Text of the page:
French Friday # 14: The castle that don’t get no love

Paris is flanked by two small forests, often referred to as “the lungs of Paris.” On the West is the famous Bois de Boulogne. There is all kinds of activity there, from horse-racing to a small amusement park to… other… “activities.” Its lesser-known counterpart is the Bois de Vincennes on the Southeast corner of the city. Most visitors to Paris never have a reason to go that far. All the “good stuff” is in the center and towards the West. Or is it? Tucked into the woods is the royal residence aptly named the Château de Vincennes.

One year for my birthday, Mr. Gren and I took the long train ride from Rueil to go visit this castle where we had registered for a guided tour. The castle now has an excellent website, which I encourage you to check out to learn more of the history. The site was originally home to a hunting manor for the king in the early Middle Ages. That was eventually razed and the castle erected in stages through the 1300 and 1400s. We arrived on a beautifully clear and crisp October afternoon.

Tour de Village on the north curtain wall

We entered through the gate in the tower you see above, crossing the moat which had been filled with water up until the 17th century. We went to the information desk and the woman there told us our tour guide would be along shortly. We were surprised at the quiet and peacefulness of this place. We kept waiting for other people to show up for the tour, but no one else came. A few minutes later, our guide came in and was visibly disappointed that his last tour of the day would be for just two people, Americans, no less, who probably wouldn’t understand a word he said. He composed himself quickly, however, and led us back outside to the site of the original manor and started his tour. I began asking him questions and he immediately perked up, realizing that this wouldn’t be such a waste of his time after all. And he was courteous enough to pause occasionally so that I could translate for Mr. Gren.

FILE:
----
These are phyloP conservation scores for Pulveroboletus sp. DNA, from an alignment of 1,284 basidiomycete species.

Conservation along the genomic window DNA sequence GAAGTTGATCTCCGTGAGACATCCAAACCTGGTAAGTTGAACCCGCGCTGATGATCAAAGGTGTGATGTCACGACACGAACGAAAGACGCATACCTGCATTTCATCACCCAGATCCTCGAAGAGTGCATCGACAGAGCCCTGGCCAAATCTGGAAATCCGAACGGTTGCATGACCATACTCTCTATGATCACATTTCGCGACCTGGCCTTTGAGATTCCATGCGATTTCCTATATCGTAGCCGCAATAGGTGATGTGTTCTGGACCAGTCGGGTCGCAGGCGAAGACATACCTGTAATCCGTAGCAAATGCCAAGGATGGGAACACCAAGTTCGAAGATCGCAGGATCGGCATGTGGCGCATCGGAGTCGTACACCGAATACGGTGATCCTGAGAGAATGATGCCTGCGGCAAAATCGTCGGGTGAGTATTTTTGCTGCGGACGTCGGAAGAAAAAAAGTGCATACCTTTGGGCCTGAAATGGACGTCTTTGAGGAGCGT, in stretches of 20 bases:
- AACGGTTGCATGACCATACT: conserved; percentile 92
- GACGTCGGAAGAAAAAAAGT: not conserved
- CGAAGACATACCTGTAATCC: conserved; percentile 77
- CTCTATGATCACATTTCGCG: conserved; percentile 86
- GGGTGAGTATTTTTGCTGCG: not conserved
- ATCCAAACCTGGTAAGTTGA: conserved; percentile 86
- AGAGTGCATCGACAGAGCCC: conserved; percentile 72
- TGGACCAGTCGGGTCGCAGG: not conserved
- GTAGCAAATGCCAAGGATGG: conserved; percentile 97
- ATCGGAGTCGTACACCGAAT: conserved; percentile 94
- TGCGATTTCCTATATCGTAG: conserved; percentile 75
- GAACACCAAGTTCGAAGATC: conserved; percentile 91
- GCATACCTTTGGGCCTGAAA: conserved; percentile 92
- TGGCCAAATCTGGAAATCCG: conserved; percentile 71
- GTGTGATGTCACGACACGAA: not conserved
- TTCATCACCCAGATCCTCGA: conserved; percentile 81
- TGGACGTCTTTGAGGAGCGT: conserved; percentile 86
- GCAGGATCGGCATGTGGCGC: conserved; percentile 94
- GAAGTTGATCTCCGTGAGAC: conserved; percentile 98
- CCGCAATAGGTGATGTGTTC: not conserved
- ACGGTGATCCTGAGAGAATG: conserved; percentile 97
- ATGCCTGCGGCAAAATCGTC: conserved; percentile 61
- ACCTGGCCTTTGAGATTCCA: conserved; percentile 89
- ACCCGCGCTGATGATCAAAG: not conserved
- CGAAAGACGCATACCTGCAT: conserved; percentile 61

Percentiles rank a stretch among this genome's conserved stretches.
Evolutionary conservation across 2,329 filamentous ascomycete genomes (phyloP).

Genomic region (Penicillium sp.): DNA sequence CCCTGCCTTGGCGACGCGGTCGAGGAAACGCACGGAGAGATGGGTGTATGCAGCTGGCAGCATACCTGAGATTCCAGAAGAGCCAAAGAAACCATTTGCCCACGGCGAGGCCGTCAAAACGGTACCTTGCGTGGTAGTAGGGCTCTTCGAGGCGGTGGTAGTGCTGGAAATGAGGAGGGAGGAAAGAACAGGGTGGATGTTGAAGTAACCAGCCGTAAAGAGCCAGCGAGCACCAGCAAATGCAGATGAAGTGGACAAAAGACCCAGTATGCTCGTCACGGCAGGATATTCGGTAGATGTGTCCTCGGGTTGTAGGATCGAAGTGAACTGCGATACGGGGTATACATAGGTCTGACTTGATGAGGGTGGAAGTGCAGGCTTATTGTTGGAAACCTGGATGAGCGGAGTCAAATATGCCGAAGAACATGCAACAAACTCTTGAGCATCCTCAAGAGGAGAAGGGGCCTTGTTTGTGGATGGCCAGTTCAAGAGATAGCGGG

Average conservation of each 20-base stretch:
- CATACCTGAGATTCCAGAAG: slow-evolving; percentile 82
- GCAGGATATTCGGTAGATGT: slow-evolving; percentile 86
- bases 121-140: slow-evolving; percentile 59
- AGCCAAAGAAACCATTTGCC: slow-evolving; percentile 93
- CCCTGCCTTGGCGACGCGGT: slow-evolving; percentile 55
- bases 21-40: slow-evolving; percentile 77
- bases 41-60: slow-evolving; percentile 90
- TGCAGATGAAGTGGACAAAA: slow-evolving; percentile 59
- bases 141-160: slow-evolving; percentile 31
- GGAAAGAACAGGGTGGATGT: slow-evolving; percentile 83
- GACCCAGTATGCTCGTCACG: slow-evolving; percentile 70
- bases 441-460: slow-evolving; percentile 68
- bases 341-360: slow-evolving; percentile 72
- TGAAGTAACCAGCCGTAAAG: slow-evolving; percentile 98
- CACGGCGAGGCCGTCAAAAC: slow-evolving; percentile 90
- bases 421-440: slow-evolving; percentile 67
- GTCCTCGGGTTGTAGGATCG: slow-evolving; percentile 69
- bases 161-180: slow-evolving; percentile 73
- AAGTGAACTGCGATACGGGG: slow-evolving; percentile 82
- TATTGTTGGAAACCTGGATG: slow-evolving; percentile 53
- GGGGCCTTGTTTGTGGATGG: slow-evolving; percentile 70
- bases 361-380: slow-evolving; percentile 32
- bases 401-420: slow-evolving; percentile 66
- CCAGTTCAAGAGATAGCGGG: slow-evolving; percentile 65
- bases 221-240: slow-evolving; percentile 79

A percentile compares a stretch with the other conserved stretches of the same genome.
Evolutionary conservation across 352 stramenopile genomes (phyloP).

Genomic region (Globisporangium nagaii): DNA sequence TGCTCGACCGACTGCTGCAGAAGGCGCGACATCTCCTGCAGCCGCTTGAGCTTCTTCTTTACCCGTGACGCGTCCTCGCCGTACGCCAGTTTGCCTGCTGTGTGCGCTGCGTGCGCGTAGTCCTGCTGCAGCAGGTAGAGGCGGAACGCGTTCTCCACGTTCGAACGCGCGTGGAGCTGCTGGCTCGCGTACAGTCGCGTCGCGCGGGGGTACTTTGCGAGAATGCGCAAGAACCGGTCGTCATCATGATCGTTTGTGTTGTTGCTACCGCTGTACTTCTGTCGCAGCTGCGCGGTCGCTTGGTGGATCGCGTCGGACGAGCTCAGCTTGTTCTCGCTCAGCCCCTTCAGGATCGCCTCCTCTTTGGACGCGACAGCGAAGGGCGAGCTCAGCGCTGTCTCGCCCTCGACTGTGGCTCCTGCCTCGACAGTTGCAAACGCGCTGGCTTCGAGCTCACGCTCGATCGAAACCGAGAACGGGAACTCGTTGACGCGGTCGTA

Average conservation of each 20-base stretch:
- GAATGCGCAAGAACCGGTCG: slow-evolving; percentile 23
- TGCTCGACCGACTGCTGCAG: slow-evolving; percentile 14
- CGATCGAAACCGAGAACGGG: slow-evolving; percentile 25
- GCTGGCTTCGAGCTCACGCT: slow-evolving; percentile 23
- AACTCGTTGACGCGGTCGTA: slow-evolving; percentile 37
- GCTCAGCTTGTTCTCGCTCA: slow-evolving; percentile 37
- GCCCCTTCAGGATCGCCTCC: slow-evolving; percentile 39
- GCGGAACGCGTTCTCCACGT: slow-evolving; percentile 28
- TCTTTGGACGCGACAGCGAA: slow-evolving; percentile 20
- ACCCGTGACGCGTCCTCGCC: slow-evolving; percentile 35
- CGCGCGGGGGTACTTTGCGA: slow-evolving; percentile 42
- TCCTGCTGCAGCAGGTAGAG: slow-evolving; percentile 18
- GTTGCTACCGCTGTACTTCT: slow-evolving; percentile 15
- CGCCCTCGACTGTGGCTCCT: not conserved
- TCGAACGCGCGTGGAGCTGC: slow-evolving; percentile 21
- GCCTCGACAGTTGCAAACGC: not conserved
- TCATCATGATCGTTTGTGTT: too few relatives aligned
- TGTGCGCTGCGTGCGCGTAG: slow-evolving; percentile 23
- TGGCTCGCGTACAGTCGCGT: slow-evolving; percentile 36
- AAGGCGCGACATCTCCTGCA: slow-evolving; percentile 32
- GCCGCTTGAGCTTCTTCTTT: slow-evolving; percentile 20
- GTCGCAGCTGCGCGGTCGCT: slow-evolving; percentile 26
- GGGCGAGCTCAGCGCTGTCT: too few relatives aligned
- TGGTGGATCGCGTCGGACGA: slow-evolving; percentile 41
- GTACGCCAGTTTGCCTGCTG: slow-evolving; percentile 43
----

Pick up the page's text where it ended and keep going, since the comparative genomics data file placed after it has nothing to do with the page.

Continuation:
Niches for statues on the facade of the Châtelet, which was the entrance to the donjon

We hit it off with our guide and he seemed to truly enjoy telling us the history and stories that he knew about this castle. The donjon was swathed in scaffolding. He explained that the foundation was sinking and that they had actually consulted the engineers who had worked on shoring up the Leaning Tower of Pisa to come help them restore the donjon at Vincennes. I hope we can go back someday when it is accessible to visitors. One of the funny things about our tour guide was his little phrase, “Bien sûr, bien sûr, bien sûr,” rattled off more quickly than anyone I’ve ever heard. He said it almost any time I asked a question, just before he would launch into an explanation for this or that. Mr. Gren and I still try to replicate it and laugh when we get tongue-tied right away.

Prisoner graffiti

During the various Revolutions, political prisoners were housed in the castle. They left their mark quite literally, carving messages, poetry, rants and prayers. I would have loved to have stayed longer in this room to make out more of the writing. I wonder if it has been transcribed anywhere?

Sainte Chapelle de Vincennes peeking between the western curtain wall and donjon

One of the more well-preserved features of the château is the Sainte-Chapelle. If you’ve ever been to Paris, this building may look familiar to you, but it’s most likely that you saw its sister on the Ile-de-la-Cité. They were both built by the king known as Saint Louis, who split his time between the Palais de la Cité and Vincennes. At the time, it really was a considerable distance to travel and Saint Louis, being very pious, would find it only natural to have a chapel at his rural residence. The two chapels are not identical, but they are very similar. This chapel houses the tomb of the Duc d’Enghien, a prince of royal blood who was unjustly executed in the moat by order of a jealous and prideful Napoleon.

Tomb of the Duc d'Enghien

I wish I could remember more of the symbolism. An hour or so search on the internet has yielded only the sculptor’s name (Louis-Pierre Desseine) and the title of the monument: “Power of courage supports the Duc in his last moments.” If you look closely, you will see certain elements that were later used in the Statue of Liberty — the diadem, the torch. I seem to remember our guide telling us that the torch being held down (as opposed to up by the Statue of Liberty, lighting the way for all to see) was a symbol of grief and oppression. The dagger was treachery. Unfortunately, I don’t remember anything about the snake or the woman on the left.

Le Vau's portico

The Château de Vincennes is a treasure that I wish more people would take the time to discover, especially now that so many of the renovations are done. But it was a special day having the place to ourselves with our own personal tour guide, bien sûr.

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